Collaboration is the backbone of modern music. There are great swathes of songs that you never knew were covers and others that have been passed around so many times that the originator goes unknown. However, there is another sensation that frequently occurs of contributors being buried in the depths of the song sheet and lost to history.
While it is well known that the likes of Prince and Bob Dylan weren’t too fussed about giving away yet another classic, there are some other studio partnerships that see one half disappear from history like the multitudes of lost gloves or socks that go wondering from drawers.
Below we have collated some of the most surprising secret songwriters that we have come across over the years, desperately trying to avoid the well-known classics like Bruce Springsteen co-penning the Patti Smith hit ‘Because the Night’. From David Bowie to Carole King, these are hopefully some musical titbits that you didn’t already know about.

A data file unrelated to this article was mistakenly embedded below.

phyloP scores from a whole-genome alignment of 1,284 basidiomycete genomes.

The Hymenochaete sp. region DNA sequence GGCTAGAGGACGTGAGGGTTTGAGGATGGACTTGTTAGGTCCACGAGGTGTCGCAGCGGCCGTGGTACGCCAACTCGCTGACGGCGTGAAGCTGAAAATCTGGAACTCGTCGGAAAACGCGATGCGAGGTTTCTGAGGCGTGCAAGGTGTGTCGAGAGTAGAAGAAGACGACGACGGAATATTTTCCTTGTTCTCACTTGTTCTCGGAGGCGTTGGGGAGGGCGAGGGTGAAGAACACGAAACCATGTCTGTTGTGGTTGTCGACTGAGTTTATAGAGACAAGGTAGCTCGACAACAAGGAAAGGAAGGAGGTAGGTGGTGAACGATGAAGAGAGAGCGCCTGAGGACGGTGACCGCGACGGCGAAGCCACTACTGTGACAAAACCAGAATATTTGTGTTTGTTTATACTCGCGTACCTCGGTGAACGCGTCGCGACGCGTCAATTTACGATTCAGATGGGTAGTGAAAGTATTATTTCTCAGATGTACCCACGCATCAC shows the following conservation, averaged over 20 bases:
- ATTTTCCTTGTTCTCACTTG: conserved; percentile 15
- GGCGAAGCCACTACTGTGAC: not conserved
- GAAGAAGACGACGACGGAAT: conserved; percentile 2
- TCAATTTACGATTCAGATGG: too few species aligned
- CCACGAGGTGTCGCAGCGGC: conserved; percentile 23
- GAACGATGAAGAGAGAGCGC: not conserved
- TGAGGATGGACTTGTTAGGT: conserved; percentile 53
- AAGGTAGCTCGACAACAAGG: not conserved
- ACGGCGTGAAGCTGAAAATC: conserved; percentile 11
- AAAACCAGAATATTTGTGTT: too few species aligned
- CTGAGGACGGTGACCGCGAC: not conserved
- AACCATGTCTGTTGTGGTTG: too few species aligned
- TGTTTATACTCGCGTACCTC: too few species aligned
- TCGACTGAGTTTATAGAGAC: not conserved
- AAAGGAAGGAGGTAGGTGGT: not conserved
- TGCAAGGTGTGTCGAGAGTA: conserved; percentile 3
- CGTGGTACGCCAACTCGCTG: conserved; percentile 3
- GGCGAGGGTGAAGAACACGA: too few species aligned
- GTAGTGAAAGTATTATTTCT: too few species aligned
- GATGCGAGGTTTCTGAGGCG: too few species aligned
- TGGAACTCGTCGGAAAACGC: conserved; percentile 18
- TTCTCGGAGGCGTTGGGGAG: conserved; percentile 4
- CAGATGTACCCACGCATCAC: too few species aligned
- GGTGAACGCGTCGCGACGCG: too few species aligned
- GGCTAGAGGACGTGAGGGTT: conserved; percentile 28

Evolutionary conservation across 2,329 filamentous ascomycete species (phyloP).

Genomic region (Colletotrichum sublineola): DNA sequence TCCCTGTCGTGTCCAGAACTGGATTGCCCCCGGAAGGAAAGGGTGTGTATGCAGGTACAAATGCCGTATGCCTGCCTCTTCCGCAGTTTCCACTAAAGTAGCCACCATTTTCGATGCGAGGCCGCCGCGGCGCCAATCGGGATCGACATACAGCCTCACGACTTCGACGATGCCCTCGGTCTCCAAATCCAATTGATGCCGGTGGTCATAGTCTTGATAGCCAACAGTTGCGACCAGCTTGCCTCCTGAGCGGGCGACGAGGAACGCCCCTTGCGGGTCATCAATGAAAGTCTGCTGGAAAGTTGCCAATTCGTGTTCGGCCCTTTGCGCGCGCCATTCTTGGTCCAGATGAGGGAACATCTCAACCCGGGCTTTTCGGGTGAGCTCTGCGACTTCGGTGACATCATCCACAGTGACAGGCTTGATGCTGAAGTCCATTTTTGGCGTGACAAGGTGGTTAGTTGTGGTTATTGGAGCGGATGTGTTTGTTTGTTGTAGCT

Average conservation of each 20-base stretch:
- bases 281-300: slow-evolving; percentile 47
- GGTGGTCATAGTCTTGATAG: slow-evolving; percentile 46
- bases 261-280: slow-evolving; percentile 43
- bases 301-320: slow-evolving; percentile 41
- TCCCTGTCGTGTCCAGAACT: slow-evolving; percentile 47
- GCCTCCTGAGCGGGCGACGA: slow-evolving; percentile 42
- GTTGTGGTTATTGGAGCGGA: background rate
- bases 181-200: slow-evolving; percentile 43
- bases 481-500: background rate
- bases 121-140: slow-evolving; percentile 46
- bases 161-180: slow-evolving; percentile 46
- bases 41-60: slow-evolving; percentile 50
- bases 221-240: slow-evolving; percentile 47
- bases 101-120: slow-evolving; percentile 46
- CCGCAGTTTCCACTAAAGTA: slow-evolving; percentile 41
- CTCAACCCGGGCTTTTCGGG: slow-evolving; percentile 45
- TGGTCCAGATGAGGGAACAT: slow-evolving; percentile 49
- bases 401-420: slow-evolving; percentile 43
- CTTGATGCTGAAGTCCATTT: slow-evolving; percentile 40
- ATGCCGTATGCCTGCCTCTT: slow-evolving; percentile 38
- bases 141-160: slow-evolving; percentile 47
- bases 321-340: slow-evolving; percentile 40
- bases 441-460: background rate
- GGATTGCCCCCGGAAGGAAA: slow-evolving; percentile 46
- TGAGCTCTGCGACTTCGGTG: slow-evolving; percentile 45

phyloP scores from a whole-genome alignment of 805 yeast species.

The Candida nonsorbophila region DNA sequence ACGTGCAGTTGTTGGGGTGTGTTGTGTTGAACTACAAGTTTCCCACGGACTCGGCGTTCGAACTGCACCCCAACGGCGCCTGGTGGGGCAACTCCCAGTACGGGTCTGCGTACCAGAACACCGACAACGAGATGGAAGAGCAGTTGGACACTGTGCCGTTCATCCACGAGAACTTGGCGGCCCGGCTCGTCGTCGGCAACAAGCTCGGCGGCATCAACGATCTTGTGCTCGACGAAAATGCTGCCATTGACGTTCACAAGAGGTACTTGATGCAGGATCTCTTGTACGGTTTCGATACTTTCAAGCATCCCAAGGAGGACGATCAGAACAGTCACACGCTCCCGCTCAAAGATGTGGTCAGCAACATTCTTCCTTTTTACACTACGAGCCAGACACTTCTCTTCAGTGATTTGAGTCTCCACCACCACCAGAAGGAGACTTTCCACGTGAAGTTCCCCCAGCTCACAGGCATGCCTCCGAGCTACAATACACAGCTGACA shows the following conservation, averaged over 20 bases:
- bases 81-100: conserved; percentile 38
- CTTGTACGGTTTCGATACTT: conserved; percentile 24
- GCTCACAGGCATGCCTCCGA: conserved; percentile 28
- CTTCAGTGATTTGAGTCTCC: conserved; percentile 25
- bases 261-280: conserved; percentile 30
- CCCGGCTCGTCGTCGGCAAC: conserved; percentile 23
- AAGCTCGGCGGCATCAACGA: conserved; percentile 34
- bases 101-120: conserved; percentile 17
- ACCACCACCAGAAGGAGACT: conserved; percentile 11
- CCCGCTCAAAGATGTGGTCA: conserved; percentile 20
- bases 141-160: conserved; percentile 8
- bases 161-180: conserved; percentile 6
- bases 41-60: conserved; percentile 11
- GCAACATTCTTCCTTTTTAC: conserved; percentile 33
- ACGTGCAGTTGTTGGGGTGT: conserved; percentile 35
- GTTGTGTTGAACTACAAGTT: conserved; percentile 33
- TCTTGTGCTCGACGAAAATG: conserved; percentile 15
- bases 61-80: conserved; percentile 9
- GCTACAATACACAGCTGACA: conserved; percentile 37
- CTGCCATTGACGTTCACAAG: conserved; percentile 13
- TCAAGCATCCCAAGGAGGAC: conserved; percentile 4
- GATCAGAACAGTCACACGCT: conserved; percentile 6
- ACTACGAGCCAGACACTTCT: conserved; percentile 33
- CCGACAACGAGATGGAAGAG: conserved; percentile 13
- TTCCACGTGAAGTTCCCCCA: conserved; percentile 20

10 best secret songwriters to feature on classic tracks:
‘Fascination’ by David Bowie – Written by David Bowie and Luther Vandross
It is widely known that David Bowie was joined in the Electric Lady Studios for the classic Young Americans track ‘Fame’ by John Lennon who received a co-writing credit for the plastic soul effort. However, it is less well known that Bowie had enlisted the up-and-coming soul musician Luther Vandross as a session musician.
While fleshing out the album, Bowie recruited the assistance of several soul musicians to help him make headway in his new musical realm. The song ‘Fascination’ originated from the Luther Vandross track ‘Funky Music (Is Part of Me)’ which Mike Garson played before Bowie concerts a year earlier in 1974, thus it can even be said that it underpinned the Young Americans project as a whole.